“Why do you do that?” Serrintha asked him from her bunk. She had given up on countering the rolling motions some time ago, deciding that laying down was a much better idea.
“What?” Tarrant asked.
“Make your eyes glow like that. I know it’s a really simple spell… but don’t you even realise you’re doing it any more?”
“I guess not,” he admitted, frowning at her. Being a small gnome, he had discovered some time ago that people seemed to fear him more when he made his eyes glow red. It had helped compensate for his insecurity about his size. Even looking up to dwarves was embarrassing.
“Since you’re pretending to be scary,” Serrintha said with a smile, “then I’ll pretend to be afraid.” With an exaggerated squeak she pulled the blankets up over her head, hiding from his glowing eyes.
“Ah shaddup,” Tarrant replied, his eyes returning to normal as the glow faded. He climbed into his bunk, collapsing into it with a sigh. “I just can’t believe they’d dump me like that.”
“Well, you didn’t make it easy for them to like you,” she replied, poking her head back out of the blankets. “You’re small – so what! There’s a lot of small folks out there who don’t feel the need to try and intimidate everyone they meet who’s taller than them. People will respect you more if you stop trying to scare them into it.”
“Whatever,” Tarrant muttered, settling back into his bunk and looking at the ceiling. He knew she made sense, but he just couldn’t shake the feeling that he needed to inspire fear in people. And then there were his flashbacks, visions that showed people fearing him. He still hadn’t worked out what they were all about.
They were silent for a while, both of them lost in their thoughts and memories about the adventures they had which led them to where they were now. Tarrant was absentmindedly tracing the tattoos on his face. He was a sorceror who used tattoos as a source of his magic, and they glowed faintly whenever he was casting a spell.
Suddenly there was a huge crash that shook the ship, quickly followed by a yell from Tarrant as he was shaken out of his bunk and onto the floor. From above them could be heard general sounds of chaos amongst crew members.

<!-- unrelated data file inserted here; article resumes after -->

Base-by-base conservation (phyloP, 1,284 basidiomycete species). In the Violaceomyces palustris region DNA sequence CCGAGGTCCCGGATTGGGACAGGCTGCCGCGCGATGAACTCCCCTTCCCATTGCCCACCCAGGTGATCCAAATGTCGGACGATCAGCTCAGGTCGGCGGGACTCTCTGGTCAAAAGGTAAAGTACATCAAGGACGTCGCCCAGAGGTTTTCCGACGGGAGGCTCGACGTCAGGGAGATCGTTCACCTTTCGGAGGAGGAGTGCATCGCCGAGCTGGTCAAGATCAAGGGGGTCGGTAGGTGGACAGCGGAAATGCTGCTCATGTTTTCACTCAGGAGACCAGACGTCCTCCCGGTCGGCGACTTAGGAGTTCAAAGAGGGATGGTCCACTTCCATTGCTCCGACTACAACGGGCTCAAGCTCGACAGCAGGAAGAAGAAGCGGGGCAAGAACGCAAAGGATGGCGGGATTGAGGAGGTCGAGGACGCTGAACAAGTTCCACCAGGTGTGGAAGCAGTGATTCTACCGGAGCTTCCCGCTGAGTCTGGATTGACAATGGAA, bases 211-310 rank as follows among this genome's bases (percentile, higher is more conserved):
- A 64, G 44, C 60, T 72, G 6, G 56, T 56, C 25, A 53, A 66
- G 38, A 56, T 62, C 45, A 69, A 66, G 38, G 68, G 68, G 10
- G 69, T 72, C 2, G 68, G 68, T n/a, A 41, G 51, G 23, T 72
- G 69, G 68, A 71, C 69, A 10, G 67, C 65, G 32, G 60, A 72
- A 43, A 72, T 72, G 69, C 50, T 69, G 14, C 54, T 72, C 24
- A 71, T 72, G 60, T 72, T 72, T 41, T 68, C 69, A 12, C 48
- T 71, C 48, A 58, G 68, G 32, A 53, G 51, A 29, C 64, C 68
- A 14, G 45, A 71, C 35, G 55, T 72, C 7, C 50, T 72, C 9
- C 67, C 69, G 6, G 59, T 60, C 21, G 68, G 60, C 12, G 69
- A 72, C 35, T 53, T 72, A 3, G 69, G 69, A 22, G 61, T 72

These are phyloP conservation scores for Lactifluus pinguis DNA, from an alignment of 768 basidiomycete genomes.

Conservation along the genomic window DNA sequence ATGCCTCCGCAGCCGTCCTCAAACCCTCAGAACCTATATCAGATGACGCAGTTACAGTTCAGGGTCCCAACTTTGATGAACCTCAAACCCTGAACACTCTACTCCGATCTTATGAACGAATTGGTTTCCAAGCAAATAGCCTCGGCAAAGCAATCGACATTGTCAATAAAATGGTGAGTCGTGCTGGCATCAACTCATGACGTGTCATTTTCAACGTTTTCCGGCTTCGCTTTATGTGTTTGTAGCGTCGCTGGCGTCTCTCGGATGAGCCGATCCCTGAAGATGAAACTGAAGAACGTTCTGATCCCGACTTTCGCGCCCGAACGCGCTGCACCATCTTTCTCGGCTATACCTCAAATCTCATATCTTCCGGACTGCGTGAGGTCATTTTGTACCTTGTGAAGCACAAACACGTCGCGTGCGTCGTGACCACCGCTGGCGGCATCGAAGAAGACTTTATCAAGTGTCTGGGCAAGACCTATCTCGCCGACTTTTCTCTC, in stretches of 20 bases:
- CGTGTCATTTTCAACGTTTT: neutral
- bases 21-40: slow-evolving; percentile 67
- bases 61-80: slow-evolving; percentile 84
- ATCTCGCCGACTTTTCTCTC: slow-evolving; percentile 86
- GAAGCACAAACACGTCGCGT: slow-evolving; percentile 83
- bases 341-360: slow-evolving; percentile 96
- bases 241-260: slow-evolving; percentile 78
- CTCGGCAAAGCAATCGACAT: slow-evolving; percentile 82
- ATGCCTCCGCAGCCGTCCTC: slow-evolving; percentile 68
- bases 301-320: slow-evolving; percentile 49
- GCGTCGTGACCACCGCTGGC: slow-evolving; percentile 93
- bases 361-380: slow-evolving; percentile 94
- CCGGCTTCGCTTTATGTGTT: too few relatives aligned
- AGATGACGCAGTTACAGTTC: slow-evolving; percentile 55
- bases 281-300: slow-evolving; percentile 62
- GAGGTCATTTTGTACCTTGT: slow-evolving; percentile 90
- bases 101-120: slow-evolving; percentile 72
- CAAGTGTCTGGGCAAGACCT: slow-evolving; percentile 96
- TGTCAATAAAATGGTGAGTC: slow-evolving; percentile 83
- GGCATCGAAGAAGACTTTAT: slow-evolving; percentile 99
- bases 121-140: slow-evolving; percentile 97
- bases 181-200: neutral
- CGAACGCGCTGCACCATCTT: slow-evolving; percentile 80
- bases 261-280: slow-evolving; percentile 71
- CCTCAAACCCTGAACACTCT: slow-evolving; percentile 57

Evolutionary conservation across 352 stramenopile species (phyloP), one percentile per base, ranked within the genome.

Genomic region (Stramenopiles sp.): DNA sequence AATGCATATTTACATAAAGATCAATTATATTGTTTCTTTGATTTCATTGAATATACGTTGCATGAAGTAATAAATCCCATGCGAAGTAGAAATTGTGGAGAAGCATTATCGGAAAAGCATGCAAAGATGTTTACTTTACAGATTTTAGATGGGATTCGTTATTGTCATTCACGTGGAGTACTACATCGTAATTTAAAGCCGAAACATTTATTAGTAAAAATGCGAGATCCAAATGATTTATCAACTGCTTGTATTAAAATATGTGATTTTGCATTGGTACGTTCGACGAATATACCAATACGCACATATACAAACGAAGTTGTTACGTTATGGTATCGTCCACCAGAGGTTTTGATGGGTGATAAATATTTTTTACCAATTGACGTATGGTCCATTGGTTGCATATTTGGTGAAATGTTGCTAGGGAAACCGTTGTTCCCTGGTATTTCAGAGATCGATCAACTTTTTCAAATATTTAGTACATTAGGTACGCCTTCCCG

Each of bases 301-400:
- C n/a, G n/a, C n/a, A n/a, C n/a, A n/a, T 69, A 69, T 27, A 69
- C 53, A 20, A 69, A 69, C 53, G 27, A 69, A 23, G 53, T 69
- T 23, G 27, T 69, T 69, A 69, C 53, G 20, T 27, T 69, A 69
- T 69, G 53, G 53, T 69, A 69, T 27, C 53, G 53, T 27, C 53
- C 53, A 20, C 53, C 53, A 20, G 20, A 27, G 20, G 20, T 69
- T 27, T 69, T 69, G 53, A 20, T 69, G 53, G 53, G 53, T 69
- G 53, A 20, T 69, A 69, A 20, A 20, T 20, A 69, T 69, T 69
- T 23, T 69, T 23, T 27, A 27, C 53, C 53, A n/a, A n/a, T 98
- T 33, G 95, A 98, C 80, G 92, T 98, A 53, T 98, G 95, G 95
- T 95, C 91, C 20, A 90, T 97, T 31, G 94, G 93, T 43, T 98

“Come on,” Serrintha said, grabbing her staff. “Let’s go see what’s going on.”
“Right behind you,” Tarrant muttered. He picked himself up and grabbed his cloak, following her out the door.
Up on the main deck there was confusion. It was night and in the only light was from lanterns. A large animal, possibly a giant bird of some kind, seemed to have flown into the sails and dropped to the deck, bringing two of the masts and their sails down with it. It was lying unmoving under a tangled mess of broken masts, sails and ropes. Some of the sails had caught fire from the lanterns.
Serrintha and Tarrant came up from below and stood there watching the crew trying to put out the fires and regain a measure of control without two of the masts. The captain was barking orders, organising a cleanup crew to untangle the bird and clean up the deck. Serrintha was looking to see if there was anyone injured that she could help, but apart from one of the crew trying to untangle themselves from some ropes, there was no one.
However, they both looked at the animal when some of the crew near it started yelling in surprise. It wasn’t an animal any more… it was a human figure, a woman. The crew backed away as the woman started moving, and she sat up, pulling the ropes off herself.
Moving closer, Serrintha thought the woman looked familiar, but in the flickering light from the lanterns, it was hard to make out. From behind her she heard Tarrant’s sharp intake of breath.
“Oh no,” he whispered. “That’s not…”
“Nawen?” cried out Serrintha, finally recognising the human warrior that was climbing to her feet.
“You!” yelled Nawen, seeing the gnome behind her. “Tarrant! I’m gonna kill you!”
“Ah crap, it IS her,” said Tarrant. He turned and ran.
To be continued…
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